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Tycoon's sentence is reduced

By MA ZHENHUAN | China Daily | Updated: 2018-03-24 08:54

Businesswoman's death penalty for illegal activity cut to 25 years

Wu Ying, a former business tycoon, had her suspended death sentence reduced to 25 years in prison at a local court in Zhejiang province on Friday.

Wu, previously the owner of Zhejiang-based Bense Holding Group and once one of China's richest women, was sentenced to death in 2009 for illegal fundraising. Her case triggered huge public attention as there was divided opinion on whether she deserved death for the crime.

Wu, 37, was found guilty of illegally raising 770 million yuan ($121 million) from 11 investors between 2003 and 2005 and cheating them out of 380 million yuan by offering high returns, while she spent the money on a lavish lifestyle, according to earlier court verdicts.

In October 2009, Wu was sentenced to death by the Jinhua Intermediate People's Court in Zhejiang. She appealed to the Supreme People's Court for an acquittal.

The top court rejected Wu's death penalty in a review of the case in April 2012, and a month later the Zhejiang High People's Court gave Wu a suspended death sentence with a two-year reprieve. That was further commuted to life in prison in July, 2014.

On Friday, the Zhejiang High People's Court ruled that Wu had obeyed the re-education management from the prison authority and sought to actively convert herself through laboring at the Zhejiang Women's Prison. She also attended various learning courses and obeyed prison discipline, winning nine commendations since 2012.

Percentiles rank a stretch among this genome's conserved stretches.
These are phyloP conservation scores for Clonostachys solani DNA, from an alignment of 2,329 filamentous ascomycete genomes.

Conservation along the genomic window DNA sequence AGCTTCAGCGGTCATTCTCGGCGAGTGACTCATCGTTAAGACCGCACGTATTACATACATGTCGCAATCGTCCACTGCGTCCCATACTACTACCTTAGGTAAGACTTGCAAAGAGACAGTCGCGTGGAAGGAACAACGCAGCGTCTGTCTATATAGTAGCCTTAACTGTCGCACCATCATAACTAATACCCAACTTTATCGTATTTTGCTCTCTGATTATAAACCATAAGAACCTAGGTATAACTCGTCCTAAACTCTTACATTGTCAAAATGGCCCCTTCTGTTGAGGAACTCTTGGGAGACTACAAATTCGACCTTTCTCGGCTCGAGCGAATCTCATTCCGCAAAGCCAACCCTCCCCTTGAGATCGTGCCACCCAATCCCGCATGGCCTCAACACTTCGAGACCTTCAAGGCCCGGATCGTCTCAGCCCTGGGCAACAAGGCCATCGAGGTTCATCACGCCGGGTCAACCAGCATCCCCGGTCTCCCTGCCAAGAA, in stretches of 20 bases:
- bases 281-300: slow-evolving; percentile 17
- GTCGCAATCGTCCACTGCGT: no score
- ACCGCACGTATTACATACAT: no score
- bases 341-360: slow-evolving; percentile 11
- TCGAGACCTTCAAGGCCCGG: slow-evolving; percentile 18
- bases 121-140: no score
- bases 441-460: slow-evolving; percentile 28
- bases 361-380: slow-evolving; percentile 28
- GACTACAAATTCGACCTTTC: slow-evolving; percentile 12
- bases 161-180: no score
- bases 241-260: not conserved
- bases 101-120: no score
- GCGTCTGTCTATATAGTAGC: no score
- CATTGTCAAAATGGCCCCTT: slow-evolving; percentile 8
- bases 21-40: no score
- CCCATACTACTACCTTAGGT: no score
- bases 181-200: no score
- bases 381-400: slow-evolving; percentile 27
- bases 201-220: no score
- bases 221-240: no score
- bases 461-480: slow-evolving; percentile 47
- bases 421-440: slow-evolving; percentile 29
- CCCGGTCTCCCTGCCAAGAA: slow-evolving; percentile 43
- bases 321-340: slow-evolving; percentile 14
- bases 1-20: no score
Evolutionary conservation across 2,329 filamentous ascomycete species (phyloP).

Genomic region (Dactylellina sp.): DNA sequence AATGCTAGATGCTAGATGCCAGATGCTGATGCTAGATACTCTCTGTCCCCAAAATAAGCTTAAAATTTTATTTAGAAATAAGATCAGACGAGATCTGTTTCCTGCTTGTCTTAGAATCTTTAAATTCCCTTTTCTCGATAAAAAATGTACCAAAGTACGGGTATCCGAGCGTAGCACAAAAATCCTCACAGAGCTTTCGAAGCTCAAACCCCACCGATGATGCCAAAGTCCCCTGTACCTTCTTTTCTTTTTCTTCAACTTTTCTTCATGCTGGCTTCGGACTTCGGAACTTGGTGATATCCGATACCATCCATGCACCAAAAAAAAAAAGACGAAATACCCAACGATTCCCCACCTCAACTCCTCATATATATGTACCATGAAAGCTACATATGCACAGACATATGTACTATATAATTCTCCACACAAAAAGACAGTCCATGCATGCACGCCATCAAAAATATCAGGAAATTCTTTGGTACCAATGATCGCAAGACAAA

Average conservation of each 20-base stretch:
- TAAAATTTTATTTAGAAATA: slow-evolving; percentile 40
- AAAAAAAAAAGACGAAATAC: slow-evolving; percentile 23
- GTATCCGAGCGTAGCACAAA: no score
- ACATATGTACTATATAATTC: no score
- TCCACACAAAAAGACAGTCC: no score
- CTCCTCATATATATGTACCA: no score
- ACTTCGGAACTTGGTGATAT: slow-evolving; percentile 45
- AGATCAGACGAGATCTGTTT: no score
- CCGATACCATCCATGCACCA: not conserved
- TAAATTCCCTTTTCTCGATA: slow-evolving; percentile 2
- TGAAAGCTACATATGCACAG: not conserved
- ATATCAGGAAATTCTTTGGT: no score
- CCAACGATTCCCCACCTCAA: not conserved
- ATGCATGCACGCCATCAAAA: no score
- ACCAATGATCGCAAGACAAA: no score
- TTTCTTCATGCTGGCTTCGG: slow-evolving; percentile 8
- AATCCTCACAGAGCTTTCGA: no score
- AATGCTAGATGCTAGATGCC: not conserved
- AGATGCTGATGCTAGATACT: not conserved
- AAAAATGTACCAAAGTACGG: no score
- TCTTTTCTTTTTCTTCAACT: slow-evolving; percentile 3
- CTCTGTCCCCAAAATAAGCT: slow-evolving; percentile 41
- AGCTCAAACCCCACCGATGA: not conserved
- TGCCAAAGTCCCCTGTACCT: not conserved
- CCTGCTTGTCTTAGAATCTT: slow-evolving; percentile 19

In view of Wu's repentance, the prison, under the approval of Zhejiang Prison Management Bureau, suggested her reduced penalty to the Zhejiang High People's Court.

Friday's trial was attended by Wu, her relatives and civilians in the Xihu district of Hangzhou, capital of Zhejiang.

Wu Yongzheng, Wu Ying's father, was quoted by the Shanghai-based ThePaper.cn on Friday as saying that they will next focus on launching administrative appeals and proceedings against related parties.

In May 2013, Wu filed an appeal against the local government in Dongyang, where she grew up and started the business, for judicial intervention.

At the just concluded annual session of the National People's Congress, Chief Justice Zhou Qiang said that Chinese courts will improve judicial work toward the goal that "property will be safer and rights better protected".

Courts will work to create a sound legal environment for businesses and enhance protection of property rights, Zhou said on March 9.

Efforts should be made to allow entrepreneurs to "stay focused on doing business and feel secure to invest and operate their businesses," he said.

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